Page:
Legality of Ukiah tribal pot operation questioned
Mendocino County law enforcement officials are investigating the legality of a proposed large-scale indoor medical marijuana growing operation on tribal land outside of Ukiah, casting a cloud of doubt over the future of the unprecedented venture.
Mendocino County’s sheriff and district attorney are seeking details about the proposal, revealed earlier this month, by the Pinoleville Pomo Nation and Kansas-based FoxBarry Farms to build an estimated 2.5-acre indoor pot production facility just north of Ukiah.
FoxBarry officials said Wednesday they are scheduled to meet with the sheriff and district attorney as well as local marijuana growers to discuss the $10 million, 110,000-square-foot plantation plan.
“We are fully committed to being in full compliance with local ordinances,” FoxBarry president Barry Brautman said in an emailed response to questions about the potential hitch in his plans.
FoxBarry earlier said it expects to grow thousands of plants year-round in greenhouses on the rancheria.
Sheriff Tom Allman said he’s not convinced the operation would be legal. He’s spoken with officials at the U.S. Attorney’s Office who said they have not been asked for or given permission for such an operation. The U.S. Attorney’s Office has declined to comment on the issue.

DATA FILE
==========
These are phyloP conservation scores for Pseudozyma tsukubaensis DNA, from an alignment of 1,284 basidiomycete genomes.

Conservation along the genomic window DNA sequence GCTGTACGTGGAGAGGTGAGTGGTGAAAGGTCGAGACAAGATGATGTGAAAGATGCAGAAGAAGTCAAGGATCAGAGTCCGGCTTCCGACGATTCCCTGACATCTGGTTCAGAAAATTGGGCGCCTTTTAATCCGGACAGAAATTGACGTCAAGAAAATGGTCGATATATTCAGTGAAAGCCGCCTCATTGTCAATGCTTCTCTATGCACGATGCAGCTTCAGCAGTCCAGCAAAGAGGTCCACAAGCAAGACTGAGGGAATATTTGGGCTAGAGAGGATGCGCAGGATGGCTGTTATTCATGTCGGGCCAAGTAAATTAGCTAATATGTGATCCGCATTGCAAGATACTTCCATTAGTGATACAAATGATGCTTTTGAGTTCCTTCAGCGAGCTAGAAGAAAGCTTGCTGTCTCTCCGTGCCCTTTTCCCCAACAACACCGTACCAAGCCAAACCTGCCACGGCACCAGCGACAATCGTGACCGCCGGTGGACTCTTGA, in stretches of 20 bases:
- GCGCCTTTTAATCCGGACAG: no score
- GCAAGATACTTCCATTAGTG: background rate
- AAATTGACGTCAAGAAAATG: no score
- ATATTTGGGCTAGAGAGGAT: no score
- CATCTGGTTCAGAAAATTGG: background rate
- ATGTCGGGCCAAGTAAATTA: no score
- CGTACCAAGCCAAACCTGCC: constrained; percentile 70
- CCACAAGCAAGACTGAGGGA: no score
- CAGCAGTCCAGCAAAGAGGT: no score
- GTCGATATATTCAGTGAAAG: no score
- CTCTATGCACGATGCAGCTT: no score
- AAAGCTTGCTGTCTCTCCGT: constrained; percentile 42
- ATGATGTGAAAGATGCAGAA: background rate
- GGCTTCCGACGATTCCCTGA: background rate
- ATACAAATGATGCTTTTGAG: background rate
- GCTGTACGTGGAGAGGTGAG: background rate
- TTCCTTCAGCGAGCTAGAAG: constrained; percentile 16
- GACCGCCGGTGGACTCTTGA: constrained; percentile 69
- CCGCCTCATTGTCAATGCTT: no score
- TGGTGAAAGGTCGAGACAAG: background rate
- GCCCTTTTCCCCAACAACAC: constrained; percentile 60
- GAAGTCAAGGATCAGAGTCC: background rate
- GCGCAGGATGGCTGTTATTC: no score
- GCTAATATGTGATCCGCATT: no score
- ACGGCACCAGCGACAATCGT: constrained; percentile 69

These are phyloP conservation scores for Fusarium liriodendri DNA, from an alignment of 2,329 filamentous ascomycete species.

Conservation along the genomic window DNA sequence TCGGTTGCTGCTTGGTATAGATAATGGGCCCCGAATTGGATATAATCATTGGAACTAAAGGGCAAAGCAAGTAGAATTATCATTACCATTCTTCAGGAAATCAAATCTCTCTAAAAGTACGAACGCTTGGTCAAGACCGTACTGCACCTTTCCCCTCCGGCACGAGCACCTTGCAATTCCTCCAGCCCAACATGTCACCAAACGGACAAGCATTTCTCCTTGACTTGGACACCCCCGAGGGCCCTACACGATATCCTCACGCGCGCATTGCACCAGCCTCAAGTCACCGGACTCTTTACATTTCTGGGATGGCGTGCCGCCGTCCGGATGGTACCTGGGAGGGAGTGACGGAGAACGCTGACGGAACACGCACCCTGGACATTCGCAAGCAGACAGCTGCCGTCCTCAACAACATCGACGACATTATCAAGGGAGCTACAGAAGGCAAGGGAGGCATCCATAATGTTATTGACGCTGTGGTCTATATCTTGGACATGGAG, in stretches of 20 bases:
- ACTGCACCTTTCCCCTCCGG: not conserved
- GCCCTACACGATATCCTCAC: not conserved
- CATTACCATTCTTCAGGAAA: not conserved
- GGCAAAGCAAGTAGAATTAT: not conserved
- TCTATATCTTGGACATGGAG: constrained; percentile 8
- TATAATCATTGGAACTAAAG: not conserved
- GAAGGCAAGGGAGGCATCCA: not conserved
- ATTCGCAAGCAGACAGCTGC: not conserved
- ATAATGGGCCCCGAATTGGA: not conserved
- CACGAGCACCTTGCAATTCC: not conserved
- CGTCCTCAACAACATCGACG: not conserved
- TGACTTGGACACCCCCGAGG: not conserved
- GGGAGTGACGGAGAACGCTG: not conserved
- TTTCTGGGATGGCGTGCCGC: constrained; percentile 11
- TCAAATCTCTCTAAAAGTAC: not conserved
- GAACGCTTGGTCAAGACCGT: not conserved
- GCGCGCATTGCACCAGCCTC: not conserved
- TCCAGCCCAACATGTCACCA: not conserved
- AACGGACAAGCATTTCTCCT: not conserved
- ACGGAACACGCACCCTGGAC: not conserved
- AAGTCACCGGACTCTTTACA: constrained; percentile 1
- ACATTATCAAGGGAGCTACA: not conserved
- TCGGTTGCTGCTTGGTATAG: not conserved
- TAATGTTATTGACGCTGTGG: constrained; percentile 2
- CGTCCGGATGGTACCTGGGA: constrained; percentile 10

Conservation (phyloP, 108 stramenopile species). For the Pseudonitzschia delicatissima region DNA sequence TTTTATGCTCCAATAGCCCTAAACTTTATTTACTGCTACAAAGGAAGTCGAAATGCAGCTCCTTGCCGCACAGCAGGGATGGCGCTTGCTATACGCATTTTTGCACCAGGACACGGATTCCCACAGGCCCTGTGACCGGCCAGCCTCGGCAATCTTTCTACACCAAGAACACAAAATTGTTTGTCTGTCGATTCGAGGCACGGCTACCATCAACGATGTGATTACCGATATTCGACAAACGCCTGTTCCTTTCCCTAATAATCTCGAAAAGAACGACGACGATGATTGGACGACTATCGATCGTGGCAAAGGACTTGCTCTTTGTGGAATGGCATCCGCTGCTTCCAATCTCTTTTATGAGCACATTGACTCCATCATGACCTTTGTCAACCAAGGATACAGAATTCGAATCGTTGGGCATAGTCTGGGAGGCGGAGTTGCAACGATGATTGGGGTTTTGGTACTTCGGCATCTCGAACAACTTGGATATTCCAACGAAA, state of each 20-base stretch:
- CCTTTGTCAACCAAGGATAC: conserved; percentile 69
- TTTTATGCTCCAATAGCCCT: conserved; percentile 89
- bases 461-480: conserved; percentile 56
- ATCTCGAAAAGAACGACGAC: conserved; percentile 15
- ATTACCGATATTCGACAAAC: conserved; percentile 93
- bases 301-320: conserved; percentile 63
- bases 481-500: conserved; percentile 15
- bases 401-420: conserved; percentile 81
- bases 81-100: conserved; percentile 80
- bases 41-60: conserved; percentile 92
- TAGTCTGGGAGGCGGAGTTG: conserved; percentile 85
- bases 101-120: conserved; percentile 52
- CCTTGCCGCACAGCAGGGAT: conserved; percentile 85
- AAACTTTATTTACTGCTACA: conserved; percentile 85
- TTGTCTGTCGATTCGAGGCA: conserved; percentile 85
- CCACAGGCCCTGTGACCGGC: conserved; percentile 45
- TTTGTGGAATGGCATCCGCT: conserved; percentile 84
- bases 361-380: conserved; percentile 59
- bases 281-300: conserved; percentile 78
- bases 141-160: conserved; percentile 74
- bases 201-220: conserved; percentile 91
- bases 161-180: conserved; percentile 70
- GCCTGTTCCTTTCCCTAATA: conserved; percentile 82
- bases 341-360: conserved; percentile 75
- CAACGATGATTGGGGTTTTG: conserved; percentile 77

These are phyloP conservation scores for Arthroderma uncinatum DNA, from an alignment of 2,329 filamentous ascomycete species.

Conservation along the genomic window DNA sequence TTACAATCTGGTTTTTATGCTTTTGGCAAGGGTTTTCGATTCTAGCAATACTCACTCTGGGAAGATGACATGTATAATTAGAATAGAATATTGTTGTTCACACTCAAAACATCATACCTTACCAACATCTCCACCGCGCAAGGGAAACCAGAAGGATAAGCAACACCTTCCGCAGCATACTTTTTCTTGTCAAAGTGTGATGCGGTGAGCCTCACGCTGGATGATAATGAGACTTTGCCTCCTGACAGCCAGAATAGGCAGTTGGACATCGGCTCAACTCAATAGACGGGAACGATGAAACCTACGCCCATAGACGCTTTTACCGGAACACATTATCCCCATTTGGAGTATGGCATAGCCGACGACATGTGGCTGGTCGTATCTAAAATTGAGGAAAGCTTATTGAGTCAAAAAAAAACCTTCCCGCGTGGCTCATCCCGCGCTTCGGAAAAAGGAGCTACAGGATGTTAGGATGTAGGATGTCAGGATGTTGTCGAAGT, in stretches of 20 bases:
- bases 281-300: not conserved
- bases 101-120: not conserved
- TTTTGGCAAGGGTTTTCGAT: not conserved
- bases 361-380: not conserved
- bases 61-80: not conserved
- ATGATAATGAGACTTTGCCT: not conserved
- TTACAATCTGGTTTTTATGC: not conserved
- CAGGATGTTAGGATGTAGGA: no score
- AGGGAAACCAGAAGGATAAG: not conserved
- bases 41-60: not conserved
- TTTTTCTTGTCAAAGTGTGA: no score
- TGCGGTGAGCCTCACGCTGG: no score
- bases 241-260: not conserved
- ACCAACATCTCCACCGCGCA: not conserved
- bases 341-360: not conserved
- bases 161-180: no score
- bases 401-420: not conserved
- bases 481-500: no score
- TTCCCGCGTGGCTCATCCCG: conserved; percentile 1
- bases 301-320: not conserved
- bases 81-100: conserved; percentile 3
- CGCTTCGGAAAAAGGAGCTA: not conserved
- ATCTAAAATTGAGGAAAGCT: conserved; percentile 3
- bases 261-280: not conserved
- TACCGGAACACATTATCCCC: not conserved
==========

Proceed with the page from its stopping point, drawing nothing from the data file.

But federal authorities in the past have quashed other large-scale, off-reservation cannabis cultivation operations.
Allman said that any operation that wouldn’t be permitted off-reservation is unlikely to be allowed on Indian land.
Allman’s queries have triggered an investigation by District Attorney David Eyster, spokesman Mike Geniella said. Eyster has requested details about the plans from the tribe and FoxBarry, Geniella said. Eyster will not comment on the plan until his review is concluded, he added.
The proposed tribal growing operation is believed to be the first of its kind. It’s the first of three such operations planned in California by FoxBarry, a sign of marijuana’s growing attraction as a business venture. FoxBarry, which also invests in tribal casinos and gas stations, has declined to reveal the locations of the other proposed marijuana operations.
As proposed, FoxBarry Farms will fund and operate the tribal facility, which will be a nonprofit. The operation will grow award-winning brand-name pot developed by United Cannabis, a marijuana research and development company.
The marijuana will be sold only to California medical marijuana patients through dispensaries, in keeping with state law, Brautman said. There currently are no plans for a dispensary on site, he said.
Construction of the facility, which will employ between 50 and 100 people, is slated to begin in February, Brautman said.
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